Youthful Netherlands emerges from the depths

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As the final whistle blew at the end of the 2014 World Cup Third Place game, the Netherlands National team walked off the field victorious, but also sensing that the match was the swan song of one of the most successful generations of football players in the history of Dutch football.

As talented players like Arjen Robben, Robin van Persie, and Wesley Sneijder were starting to reach their thirties, there was a hope that the next generation of Dutch stars would emerge and take up where the last generation left off. Instead, the past four years have been a nightmare for the National team.

In 2016, they failed to qualify for the European Championship for the first time since 1984 and then two years later, they failed to qualify for the World Cup for the first time in 16 years. The “Total Football” identity of the Netherlands was gone, replaced by a disorganization, mismanaged tactics and a lack of quality to replace the talent that was aging out of the squad.

Since the hiring of Ronald Koeman in February to be the Netherlands manager for the next four years, the Dutch have changed their fortunes, culminating with the team qualifying for a spot in the final four of the inaugural iteration of the League of Nations. Koeman has instilled a new, balanced Netherlands footballing philosophy featuring stout, intelligent defending and incisive attacking play.

The rejuvenation of the national team starts from the back, in the form of center back Virgil van Dijk.

The 27 year old Liverpool star has been a calming presence for a very young roster, most of which is in its early 20s. Van Dijk has been the strong, vocal leader the team has needed. His leadership has helped tie together a youthful but talented group of defenders that  includes Daley Blind, Denzel Dumfries, and Matthijs de Ligt into a formidable back four. This has turned into a back four that was able to hold the likes of Belgium, Germany and France to just five total goals in their last five matches. The Netherlands have forged the identity of being a difficult team to score against and this is a vital characteristic for a team that has so much youth on its squad.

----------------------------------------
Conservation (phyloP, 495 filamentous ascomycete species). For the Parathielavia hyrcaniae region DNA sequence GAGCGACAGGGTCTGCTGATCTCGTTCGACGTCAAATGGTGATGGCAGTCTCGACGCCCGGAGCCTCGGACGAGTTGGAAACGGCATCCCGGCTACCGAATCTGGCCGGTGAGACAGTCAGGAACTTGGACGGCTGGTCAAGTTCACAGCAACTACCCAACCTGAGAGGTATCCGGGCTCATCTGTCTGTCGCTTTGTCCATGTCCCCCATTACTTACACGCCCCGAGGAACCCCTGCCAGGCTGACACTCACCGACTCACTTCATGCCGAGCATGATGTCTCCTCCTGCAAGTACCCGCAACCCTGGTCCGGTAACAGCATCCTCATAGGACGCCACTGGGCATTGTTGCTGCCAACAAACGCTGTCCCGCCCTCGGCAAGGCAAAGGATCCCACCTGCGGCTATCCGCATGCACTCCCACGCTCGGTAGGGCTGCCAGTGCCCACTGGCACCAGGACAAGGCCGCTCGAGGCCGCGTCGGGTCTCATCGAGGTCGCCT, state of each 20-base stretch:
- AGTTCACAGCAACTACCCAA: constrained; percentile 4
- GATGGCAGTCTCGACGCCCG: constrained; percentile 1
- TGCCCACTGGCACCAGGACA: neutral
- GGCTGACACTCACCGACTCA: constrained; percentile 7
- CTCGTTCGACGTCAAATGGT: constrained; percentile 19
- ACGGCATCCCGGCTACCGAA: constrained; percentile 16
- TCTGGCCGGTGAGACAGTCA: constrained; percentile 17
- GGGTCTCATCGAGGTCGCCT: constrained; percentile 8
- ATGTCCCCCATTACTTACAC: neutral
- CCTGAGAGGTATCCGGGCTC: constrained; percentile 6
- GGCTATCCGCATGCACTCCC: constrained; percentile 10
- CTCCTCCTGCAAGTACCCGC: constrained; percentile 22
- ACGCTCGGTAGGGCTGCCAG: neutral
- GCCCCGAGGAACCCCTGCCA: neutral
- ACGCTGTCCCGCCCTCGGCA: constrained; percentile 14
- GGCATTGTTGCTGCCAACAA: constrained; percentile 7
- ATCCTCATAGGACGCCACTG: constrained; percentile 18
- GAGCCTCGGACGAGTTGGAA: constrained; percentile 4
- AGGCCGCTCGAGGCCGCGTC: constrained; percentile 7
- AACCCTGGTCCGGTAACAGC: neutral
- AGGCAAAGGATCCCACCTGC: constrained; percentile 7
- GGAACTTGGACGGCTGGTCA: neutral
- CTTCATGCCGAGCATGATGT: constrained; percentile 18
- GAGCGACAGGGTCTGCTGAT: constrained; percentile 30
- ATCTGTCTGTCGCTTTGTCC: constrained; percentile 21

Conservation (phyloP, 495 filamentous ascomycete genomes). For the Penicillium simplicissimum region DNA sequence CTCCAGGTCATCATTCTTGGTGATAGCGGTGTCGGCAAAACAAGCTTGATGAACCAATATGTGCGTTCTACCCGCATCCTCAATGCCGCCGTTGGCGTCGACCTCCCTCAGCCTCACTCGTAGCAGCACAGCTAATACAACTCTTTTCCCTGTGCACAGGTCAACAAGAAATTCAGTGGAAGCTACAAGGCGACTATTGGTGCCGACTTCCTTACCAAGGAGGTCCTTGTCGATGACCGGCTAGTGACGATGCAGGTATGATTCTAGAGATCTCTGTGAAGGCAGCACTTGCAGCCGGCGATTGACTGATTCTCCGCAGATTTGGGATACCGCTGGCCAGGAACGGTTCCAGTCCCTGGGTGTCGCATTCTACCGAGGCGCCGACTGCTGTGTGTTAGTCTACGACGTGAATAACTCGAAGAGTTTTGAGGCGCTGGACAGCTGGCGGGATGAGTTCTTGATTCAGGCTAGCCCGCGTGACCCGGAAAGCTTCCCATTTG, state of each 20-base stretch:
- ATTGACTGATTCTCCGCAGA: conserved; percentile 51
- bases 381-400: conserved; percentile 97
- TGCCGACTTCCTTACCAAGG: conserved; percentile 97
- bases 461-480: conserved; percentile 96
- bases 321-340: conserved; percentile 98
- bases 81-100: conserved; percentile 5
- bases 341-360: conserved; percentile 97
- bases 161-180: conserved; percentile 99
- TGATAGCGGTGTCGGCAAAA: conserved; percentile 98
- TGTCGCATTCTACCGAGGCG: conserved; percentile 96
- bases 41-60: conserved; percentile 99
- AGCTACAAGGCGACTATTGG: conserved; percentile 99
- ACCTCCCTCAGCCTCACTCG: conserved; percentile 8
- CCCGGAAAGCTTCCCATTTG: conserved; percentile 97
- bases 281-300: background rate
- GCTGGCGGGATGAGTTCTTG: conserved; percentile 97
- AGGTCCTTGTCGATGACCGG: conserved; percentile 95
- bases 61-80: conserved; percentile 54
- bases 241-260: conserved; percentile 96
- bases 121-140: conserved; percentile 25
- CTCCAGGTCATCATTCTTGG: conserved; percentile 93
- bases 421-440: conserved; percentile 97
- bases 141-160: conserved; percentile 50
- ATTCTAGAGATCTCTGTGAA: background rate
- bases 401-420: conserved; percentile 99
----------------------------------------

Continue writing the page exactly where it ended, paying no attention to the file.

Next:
Under Koeman, the Dutch have also bought into a more team first philosophy.

The successful Dutch teams of this past decade had plenty of talent but you would be hard pressed to say that team chemistry was a vital factor for their success. Players like Robben, Sneijder and van Persie were some of the best players on the planet but they were all very much individual players, each with a healthy ego. When that generation started to fall off on the pitch, the egos on that team filled in the voids where the talent wasn’t able to fulfill.

Koeman has brought youth and with this youth, a sense of meritocracy. Those who perform, no matter what their pedigree, have a place on the squad. You need to look no further than the case of Ryan Babel, who has been on the fringes of the Dutch national team for the past eight years or so, earning regular spots in the starting eleven based on his form with the national team.

Along with counting on experienced veterans who have earned their ways back into the national team fold, Koeman has also thrust many of his young players into important squad roles and allowing them to grow into those responsibilities. Of the 24 man roster named for the most recent Nations League matches, there were six players aged 21 or younger and many of them like de Ligt and Ajax midfielder Frenkie de Jong have played significant roles for country.

As the Netherlands National team slowly begins to return from its self imposed exile from international competition, there is renewed excitement as to where the national team can go.

International football teams have a certain history of failing gloriously on the world stage, seeking introspection to find their warts and then re-emerging with bright, youthful players playing with a uniform sense of purpose. If you want an example, look no further than the 2018 World Cup Champions, France.

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based in Frederick, MD, USA. Multi-sport correspondent for Prost International and Prost Amerika focusing mainly on Soccer/Football and American Football

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